August 31, 2023

Do Late Apexes Need A Late Turn In?

Dion von Moltke

Car Racing

Do Late Apexes Need A Late Turn In? Image
At Blayze we have now worked with more than 80 drivers over the last few months and have seen over 100 laps to analyze. As our race car coaches work with more and more drivers, we are starting to see some common themes of areas drivers can focus on to improve. So, this week we want to talk about one of the core areas we focus on at Blayze to help our drivers improve on track through race car coaching.

Most drivers start their careers in HPDE (high-performance driver education) style events, many continue to stay at these style events, and many drivers move on to door-to-door racing. We can almost immediately tell if a driver had their foundation of on-track education built in an HPDE-style event or not. HPDE style instruction is fantastic for beginners; they teach safety on track over speed so that drivers keep safe on track while they learn the basics of how a driver's inputs affect a car on the track.

The focus of our articles, videos, and coaching is for drivers who have learned the basic foundations and are looking to take their driving to the next level, no matter the style of on-track activity you do. So, what is one of the main areas our race car coaches focus on with Blayze customers? Turn in points!

Beginners are almost exclusively taught late apexes as this lowers the risk of running off the road on corner exit. As the driver begins to gain more confidence they typically start apexing a little bit earlier, where the "fast" line apex would be. But, there is more to an apex than just where it is, the angle of the car is just as critical. More often than not the drivers we work with have the perfect apex point, but the angle of their car at the apex point is different than what we want to see. The reason for this comes down to where they are turning in.

When drivers begin learning to drive on track, they are taught about late apexes. Late apexes will naturally make a driver turn in late. In the early days of a driver's on-track education, we want to avoid early turn ins as they can put a driver in a troubling situation on the corner exit. As drivers get more confident, they back up their apexes slightly, but their turn in point never changes. The problem with very late turn-ins is it makes a driver need to turn more aggressively right away. It essentially makes a corner tighter than it needs to be.

If you take a look at our whiteboard example below, you will see the late turn in of the red line, and the earlier turn in of the green line have the same apex point. There are two critical things to note here:

late turn ins cause over slowing on the race track
  1. You can see the angle of the turn in point on the red line is much tighter than the green line. This essentially makes a corner tighter than it needs to be. The driver makes the weight of the car shift faster than it wants to and lowers the potential entry speed a driver can bring into the corner.
  2. Notice how the green line turns in earlier but still manages to apex at the same point. The key to this strategy is to turn in SLOWER. If you turn in earlier, but at the same rate of aggression on the wheel the driver will just apex too early and end up in trouble. If they can accomplish turning in earlier but slower, they can apex at the same point.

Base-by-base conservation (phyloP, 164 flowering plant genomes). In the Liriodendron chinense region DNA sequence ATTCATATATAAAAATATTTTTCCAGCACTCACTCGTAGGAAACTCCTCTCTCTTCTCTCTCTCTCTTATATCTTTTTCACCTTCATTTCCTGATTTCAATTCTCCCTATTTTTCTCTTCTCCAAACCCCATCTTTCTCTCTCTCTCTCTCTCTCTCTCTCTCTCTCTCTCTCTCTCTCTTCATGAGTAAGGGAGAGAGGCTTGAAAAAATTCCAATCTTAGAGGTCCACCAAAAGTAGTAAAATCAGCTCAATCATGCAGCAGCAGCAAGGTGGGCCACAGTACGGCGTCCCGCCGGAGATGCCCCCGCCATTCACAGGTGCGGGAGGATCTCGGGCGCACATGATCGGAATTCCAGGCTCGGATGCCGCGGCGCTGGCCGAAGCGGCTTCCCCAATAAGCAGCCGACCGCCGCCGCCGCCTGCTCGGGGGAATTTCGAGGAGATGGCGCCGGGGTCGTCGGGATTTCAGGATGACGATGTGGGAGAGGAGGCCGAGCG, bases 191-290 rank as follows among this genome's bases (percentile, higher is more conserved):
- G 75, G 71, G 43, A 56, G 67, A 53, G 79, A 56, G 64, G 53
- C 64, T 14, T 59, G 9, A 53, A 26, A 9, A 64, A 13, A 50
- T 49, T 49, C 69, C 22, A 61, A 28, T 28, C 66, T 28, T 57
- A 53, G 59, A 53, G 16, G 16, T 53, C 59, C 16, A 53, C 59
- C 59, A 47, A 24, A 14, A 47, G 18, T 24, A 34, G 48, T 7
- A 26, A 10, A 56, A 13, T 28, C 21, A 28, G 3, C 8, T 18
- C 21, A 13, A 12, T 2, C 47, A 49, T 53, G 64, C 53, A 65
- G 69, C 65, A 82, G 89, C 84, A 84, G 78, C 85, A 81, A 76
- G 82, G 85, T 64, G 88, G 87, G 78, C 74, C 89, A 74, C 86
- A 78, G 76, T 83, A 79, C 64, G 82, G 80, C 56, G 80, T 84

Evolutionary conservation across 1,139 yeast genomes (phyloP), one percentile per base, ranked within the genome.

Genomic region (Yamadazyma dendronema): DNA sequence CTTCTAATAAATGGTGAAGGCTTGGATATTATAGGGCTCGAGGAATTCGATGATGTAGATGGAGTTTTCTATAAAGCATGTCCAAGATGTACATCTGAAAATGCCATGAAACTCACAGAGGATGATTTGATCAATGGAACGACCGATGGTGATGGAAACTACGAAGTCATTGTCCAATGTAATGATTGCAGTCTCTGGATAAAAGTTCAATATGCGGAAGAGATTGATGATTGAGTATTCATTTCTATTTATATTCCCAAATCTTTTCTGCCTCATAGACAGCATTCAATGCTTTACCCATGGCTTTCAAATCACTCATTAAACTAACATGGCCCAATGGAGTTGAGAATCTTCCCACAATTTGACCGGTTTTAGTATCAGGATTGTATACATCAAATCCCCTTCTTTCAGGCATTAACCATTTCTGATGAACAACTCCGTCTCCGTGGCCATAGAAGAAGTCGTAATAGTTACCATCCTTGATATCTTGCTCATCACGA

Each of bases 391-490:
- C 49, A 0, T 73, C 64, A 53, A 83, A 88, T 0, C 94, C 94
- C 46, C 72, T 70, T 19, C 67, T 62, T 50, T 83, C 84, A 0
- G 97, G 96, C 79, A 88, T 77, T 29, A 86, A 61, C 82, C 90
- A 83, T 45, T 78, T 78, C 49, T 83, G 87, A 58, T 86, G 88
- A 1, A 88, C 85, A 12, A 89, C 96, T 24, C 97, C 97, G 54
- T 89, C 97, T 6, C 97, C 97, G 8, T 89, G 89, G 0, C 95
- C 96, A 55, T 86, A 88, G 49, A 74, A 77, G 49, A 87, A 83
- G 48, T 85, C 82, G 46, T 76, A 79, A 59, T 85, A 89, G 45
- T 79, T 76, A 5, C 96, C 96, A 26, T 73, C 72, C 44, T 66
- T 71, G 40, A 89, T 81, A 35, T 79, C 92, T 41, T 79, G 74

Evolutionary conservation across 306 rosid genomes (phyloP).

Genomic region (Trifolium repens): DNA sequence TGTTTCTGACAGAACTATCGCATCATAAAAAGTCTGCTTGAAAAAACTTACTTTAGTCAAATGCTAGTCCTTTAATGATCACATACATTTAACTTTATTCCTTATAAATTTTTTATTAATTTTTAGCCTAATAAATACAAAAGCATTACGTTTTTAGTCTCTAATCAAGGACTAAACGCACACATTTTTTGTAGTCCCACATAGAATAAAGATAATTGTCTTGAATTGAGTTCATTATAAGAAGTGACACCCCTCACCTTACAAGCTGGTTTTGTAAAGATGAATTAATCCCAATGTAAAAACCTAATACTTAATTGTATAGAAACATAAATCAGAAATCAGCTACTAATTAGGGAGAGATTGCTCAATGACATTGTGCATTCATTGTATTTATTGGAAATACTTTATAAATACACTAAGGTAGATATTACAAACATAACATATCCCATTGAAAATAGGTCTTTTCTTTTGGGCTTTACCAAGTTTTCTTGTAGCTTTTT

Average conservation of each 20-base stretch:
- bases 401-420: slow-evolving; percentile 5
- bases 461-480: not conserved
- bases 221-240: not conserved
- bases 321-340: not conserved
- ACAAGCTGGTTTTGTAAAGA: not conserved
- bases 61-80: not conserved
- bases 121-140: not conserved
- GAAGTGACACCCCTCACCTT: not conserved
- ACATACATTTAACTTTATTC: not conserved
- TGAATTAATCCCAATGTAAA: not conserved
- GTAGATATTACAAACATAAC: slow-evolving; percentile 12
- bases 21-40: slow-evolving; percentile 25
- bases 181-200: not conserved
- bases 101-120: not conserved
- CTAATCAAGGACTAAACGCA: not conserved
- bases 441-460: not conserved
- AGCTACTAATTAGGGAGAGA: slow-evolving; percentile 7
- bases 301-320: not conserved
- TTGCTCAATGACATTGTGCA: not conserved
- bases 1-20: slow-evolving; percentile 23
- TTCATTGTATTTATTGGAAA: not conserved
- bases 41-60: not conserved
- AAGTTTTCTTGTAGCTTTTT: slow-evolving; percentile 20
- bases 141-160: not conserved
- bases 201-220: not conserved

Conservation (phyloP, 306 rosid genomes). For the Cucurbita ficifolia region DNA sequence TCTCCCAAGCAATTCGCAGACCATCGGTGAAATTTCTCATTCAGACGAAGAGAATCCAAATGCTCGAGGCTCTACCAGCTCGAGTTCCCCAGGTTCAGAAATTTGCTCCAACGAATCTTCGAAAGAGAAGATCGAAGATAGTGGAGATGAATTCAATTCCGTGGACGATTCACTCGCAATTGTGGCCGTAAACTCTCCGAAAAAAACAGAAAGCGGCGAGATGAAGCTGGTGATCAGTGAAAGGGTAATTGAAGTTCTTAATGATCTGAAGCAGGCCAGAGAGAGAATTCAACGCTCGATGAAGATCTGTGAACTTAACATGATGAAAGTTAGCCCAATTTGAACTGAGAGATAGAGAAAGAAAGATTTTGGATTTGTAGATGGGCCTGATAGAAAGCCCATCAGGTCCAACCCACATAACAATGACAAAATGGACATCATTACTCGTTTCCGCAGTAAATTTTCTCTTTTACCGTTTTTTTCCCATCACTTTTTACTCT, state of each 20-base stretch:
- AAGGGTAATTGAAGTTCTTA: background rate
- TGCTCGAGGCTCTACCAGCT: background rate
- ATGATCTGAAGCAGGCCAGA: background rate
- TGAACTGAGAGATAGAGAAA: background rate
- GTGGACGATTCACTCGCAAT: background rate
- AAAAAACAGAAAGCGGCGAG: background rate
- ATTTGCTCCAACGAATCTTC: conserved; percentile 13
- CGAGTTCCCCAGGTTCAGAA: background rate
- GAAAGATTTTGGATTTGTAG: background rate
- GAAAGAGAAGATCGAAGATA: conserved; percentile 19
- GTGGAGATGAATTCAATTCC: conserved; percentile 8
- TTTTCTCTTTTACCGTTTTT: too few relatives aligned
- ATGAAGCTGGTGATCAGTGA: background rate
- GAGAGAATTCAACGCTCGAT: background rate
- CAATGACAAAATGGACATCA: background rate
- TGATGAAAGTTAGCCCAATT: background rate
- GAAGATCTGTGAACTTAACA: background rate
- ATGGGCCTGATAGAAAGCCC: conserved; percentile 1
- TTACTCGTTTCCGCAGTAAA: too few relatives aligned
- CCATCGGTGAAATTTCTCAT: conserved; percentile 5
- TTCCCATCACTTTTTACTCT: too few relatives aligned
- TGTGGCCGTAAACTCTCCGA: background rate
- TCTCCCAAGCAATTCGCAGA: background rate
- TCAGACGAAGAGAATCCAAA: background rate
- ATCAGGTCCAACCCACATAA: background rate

So, you see the difference and understand it, but why does this matter? The earlier and slower turn in point allows a driver to bring in more entry speed, while still having just as good of an exit as the red line. This will help in any car on any track, but the heavier, the more critical it is to have slower turn ins to allow the weight to transfer correctly. A heavy and soft sprung car, typically does not have the control in the dampers for weight to transfer quickly. You will see that lighter cars with a lot of downforce can get away with later and more aggressive turn ins because the weight doesn't move as far and there is less of it to move.

Working on this will be one of the most challenging things to improve in your driving, but it will pay big dividends on the stopwatch if you can master it. Remember, we don't just want earlier turn ins. We need to combine that with slower turn ins for this to work!

Best of luck on your on-track endeavors! Wherever they take you, we hope Blayze's race car coaches will be there to help you along the way.


Looking for more race car driver training?  Check out more free content from Blayze by clicking on the links below:

Blayze | Dion von Moltke

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About the coach

Dion von Moltke

Daytona 24 Hour Winner

Car Racing

I've spent 20 years of my life in this sport that we all love so much. During that time I was fortunate enough to have a 10 year professional career where I won the Rolex at Daytona 24 hour, the Sebring 12 Hour (twice), and became an official driver for Audi. After retiring from professional racing I became a co-founder at Blayze. My goal with building this platform is to make it more affordable, accessible, and convenient to learn personally from the best coaches in the world!

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